The current lack of reliable data is “not a great state of affairs for understanding police encounters with the public,” Goel said.
A year of controversy in policing research
The new study follows a year of often conflicting research on racial bias and use of force in policing. The most controversial among the 2016 reports was a “working study” published by Harvard economist Roland Fryer this summer that claimed there was no racial bias in police shootings.
The media extensively covered Fryer’s report, including a New York Times story that ran with the headline “Surprising New Evidence Shows Bias in Police Use of Force but Not in Shootings.”
Fryer quickly faced criticism that his study lacked the context that black Americans are more likely to be stopped by police than white Americans. In a follow-up Q&A with the Times, Fryer took questions from readers, and explained the limitations of his data.
“I agree that blacks are more likely to be stopped, more likely to be harassed and more likely to be arrested,” he clarified. “Ideally we would be able to set up an experiment to understand potential differences before an encounter. Unfortunately, that would require us to randomly assign civilian race in encounters of police, which isn’t possible!”
Despite Fryer’s clarification, his paper reached the highest levels of government. In October, FBI director James Comey cited the study during a speech he gave to a gathering of police chiefs, during which he criticized viral videos of police brutality as not being representative of the state of policing in America. He also called for better data collection on police encounters with civilians.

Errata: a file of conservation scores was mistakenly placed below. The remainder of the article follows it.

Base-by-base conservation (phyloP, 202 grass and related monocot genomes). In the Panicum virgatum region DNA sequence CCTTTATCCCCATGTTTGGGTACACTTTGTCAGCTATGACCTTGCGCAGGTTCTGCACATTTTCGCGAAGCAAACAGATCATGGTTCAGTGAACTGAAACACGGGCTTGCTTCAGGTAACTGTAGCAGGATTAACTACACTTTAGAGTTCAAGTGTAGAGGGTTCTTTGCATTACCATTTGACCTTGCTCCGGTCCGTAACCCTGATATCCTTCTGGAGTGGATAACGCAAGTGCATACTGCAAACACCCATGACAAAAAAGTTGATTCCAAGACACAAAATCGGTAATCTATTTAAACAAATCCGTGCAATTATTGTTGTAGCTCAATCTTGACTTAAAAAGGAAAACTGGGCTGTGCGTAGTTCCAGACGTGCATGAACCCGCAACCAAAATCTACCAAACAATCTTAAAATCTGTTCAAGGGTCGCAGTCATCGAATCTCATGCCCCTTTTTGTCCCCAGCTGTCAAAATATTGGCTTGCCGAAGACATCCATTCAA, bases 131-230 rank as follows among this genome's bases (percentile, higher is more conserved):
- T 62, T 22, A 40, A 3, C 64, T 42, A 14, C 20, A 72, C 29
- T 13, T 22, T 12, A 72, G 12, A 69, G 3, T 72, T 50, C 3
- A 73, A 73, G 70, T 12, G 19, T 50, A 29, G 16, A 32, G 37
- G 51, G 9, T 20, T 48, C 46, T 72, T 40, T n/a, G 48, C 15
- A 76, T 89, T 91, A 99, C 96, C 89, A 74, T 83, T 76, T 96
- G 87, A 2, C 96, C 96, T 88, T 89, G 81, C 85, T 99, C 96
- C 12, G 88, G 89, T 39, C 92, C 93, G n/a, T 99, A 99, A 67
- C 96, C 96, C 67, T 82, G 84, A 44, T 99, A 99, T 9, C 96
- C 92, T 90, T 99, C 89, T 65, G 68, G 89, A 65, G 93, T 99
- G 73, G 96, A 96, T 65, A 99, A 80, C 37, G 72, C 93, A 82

“There were 10.7 million arrests in this country last year, and many times that number of encounters between officers and civilians,” Comey said. “Out of those tens of millions of encounters, how many people were shot? What did they look like? What were the circumstances? Is deadly force use trending up or down? Where is it worst and where is it best? Nobody knows.”
(Last year the Justice Department also announced a 2017 pilot project to collect use-of-force statistics and create a national database of fatal and non-fatal police interactions, though it remains to be seen if President Donald Trump’s administration will prioritize that project.)
Nix, for his part, is hopeful about the prospect of such a project. “We implore the federal government to move forward with this database that they’ve been talking about and go a step further,” he said. “Not just mimic what the Post has done and collect fatal shootings, but all shootings.”
And beyond government’s responsibility to require data collection and reporting on police shootings, the media has a responsibility to accurately translate that information about police shootings to the public.
While researchers and the scientific community understand that one study is a single data point among a landscape of information, blockbuster headlines calling attention to a single study can skew the public’s opinion of nuanced public health issues and ultimately impact policy.
It’s also crucial that news organizations put the facts we know ― and even more importantly, the facts we don’t know ― about shootings into context.